190 At 40: How The Baby Benz Changed Everything For Mercedes – And For BMW


Ask most people to name the definitive small sports sedan from the 1980s and they’ll almost certainly namecheck the second-generation BMW 3-series, codenamed E30, which just so happens to be celebrating its 40th birthday this year. But there’s another small, premium German sedan turning 40 in 2022, the W201 Mercedes 190, and it’s arguably even more important than the E30.

The E30 was, and still is, a great car, but it was also just a refinement of an existing idea. BMW had been in the small sports sedan space since the 1960s with the 02, and then had updated the concept with the launch of the first 3-Series in 1975, before doing it again with the E30 in 1982.

True, the E30 expanded the 3-Series range to include a four-door sedan, a proper convertible, a wagon and an all-wheel drive derivative, covering more bases than the 190 ever would. But before the 190 went on sale in late 1982 the idea of a small, vaguely affordable Mercedes didn’t exist.

Today, we take for granted that we can walk into a Mercedes dealer and drive out in a GLA or C-Class having only lost a sleeve, rather than an entire shirt in the transaction. But until the 190 arrived the least expensive new Benz was the equivalent of today’s E-Class, putting Mercedes motoring out of the reach of most average families. So the 190 isn’t only the precursor to the modern C-Class, but to every affordable Merc.

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But it wasn’t just the market positioning that made the 190 remarkable. Its design did too. Yes, it was a traditional three-box sedan with an equally traditional jumbo Mercedes radiator grille, but look at the laid back angle of that grille and the headlights, the way the nose and tail taper to make the car look smaller and less blocky. This, and the resulting 0.33 Cd figure was radical stuff for Mercedes, and didn’t BMW know it. The 190 made the BMW E30 rival released the same year look about 10 years older, and it can’t be a coincidence that the E36 3-Series that replaced the E30 in 1990 bears more than a passing resemblance to the 190.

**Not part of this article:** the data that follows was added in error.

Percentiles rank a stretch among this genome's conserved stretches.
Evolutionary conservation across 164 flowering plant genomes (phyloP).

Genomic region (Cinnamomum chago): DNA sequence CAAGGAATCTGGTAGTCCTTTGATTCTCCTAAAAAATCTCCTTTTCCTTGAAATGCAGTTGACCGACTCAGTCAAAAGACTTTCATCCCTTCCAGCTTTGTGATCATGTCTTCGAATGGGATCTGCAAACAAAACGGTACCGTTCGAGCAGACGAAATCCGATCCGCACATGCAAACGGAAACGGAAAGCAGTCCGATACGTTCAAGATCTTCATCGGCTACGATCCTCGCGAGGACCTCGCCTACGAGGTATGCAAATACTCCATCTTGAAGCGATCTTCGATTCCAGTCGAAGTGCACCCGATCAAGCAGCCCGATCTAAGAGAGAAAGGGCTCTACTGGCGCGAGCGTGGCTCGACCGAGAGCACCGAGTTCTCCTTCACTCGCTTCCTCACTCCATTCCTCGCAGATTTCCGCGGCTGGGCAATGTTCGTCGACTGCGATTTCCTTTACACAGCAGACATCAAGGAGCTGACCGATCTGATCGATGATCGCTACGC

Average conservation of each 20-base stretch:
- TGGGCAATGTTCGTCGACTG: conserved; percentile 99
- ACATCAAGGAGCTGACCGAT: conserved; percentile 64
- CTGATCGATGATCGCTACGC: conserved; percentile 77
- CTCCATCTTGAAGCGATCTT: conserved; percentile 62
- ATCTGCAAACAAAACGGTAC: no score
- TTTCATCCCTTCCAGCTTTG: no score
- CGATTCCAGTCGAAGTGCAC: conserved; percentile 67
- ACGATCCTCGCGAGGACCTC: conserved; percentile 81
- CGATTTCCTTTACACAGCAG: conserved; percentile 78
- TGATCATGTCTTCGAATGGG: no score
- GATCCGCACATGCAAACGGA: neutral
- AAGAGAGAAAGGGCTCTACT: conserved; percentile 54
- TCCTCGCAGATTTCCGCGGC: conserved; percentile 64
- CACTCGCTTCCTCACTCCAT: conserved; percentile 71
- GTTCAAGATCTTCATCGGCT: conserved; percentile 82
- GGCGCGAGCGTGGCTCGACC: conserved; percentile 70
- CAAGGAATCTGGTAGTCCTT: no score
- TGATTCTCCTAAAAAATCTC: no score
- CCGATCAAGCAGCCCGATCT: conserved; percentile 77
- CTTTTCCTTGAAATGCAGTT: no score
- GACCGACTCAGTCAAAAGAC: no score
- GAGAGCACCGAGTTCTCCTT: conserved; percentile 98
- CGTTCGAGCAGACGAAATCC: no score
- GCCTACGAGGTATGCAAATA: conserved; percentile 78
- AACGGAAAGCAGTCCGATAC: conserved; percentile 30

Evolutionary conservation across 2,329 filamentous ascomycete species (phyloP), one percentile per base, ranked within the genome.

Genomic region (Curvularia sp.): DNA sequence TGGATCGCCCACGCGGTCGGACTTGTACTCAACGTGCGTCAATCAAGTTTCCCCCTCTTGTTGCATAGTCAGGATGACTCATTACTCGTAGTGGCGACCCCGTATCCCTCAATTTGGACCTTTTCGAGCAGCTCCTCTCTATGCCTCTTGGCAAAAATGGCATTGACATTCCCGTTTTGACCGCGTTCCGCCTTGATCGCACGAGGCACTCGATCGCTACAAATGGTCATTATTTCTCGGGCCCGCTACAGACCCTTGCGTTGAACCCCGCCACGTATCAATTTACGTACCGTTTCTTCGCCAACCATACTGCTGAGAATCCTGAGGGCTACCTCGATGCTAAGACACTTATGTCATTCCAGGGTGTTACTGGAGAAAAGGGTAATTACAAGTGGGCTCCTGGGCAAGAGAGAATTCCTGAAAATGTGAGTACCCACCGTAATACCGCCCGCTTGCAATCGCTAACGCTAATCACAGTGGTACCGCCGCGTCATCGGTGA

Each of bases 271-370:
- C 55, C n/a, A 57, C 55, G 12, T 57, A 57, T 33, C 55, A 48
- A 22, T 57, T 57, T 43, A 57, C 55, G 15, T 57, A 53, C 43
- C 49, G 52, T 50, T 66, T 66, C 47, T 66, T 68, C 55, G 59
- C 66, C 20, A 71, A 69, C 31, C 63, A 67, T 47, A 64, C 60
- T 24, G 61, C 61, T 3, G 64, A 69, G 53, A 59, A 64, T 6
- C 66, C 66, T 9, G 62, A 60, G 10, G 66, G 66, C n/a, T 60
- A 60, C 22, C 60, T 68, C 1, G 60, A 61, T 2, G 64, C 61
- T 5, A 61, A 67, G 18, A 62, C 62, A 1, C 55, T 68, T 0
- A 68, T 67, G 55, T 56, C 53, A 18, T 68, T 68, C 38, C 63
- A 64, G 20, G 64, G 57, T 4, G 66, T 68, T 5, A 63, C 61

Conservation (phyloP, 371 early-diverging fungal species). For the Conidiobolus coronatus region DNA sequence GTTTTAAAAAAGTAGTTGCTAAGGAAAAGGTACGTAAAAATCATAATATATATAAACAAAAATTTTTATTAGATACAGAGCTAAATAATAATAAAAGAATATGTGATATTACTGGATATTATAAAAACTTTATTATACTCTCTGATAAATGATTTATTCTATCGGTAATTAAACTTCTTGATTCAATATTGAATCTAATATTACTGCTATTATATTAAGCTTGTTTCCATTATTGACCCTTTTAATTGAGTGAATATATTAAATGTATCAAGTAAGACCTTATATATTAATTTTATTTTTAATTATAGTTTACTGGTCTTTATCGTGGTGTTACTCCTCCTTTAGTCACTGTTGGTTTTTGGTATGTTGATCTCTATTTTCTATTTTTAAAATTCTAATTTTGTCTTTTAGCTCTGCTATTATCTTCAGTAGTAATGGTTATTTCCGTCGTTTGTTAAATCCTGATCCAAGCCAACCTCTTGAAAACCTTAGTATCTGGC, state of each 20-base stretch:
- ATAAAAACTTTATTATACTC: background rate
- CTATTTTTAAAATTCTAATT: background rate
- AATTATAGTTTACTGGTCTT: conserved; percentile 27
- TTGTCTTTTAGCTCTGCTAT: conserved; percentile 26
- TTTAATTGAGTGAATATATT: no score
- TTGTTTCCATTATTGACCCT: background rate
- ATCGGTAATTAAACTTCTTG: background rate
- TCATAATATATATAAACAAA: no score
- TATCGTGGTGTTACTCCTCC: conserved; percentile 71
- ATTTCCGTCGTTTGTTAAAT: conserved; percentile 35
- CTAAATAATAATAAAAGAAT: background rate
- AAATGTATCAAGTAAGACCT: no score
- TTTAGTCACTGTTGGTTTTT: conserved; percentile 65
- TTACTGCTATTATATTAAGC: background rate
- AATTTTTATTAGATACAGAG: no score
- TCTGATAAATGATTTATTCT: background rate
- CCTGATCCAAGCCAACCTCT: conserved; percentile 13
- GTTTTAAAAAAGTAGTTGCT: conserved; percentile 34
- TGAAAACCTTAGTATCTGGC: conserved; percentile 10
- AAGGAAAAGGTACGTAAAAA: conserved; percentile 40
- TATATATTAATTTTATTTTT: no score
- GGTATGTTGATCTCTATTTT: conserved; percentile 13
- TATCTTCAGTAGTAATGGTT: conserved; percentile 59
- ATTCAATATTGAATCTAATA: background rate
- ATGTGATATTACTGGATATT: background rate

The 190 also claimed superiority under the skin, at least in some areas. While the E30 stuck with simple semi-trailing arm rear suspension, Mercedes introduced an advanced multi-link rear end, which worked like a double-wishbone setup but with added toe control. Again, it’s something we take for granted today, but it wasn’t found on any of the more expensive Mercedes cars at the time, and BMW didn’t start using the tech until the 1989 Z1 roadster and E36 3-Series (the 1993 E36 Compact cheaped-out with the old semi-trailing arm setup).

The 190 wasn’t perfect, of course. It’s hard to decide which was meaner, the rear legroom or the list of standard equipment, there was no six-cylinder option until 1985 and the early 72 hp (72 PS) naturally aspirated European-market diesel was glacially slow (0-60 mph / 96 km/h in 17.7 seconds), though it did have an innovative sound-deadening package above and below it that gained it the probably generous nickname “whispering diesel.”

Mercedes also missed out on potential sales by having no two-door variant or convertible, though it did appear to have considered a hatchback at one point, and even got as far as building some prototypes. And its plans to go rallying were demolished by the arrival of the all-wheel drive Audi Quattro, while the hot 16-valve 190 struggled to get ahead of its BMW M3 rival in touring car racing until the winged 190E 2.5 Evolution II finally claimed the DTM Championship in 1992.

The E30 also outsold the 190, shifting around 2.3 million units to the Merc’s 1.8 million, though that’s not really surprising given how many more body and engine combinations were available to BMW buyers. Both the E30 and 190 were incredibly important cars, but we can’t help thinking that the Mercedes deserves a little more appreciation.

And not just the fast ones, but the regular models people actually bought in huge numbers. While the Cosworth-tuned 190s get plenty of love, the ordinary 2.0-liter cars, machines that brought Mercedes quality and solidity within reach of ordinary drivers for the first time, and pushed BMW to really up its game for the E36 that came next, deserve more respect. The next time you pass any sub-E-class Mercedes, whether it’s an A-Class, GLA, C-Class or GLC, you’re looking at a car that wouldn’t exist if the the 190 hadn’t paved the way.

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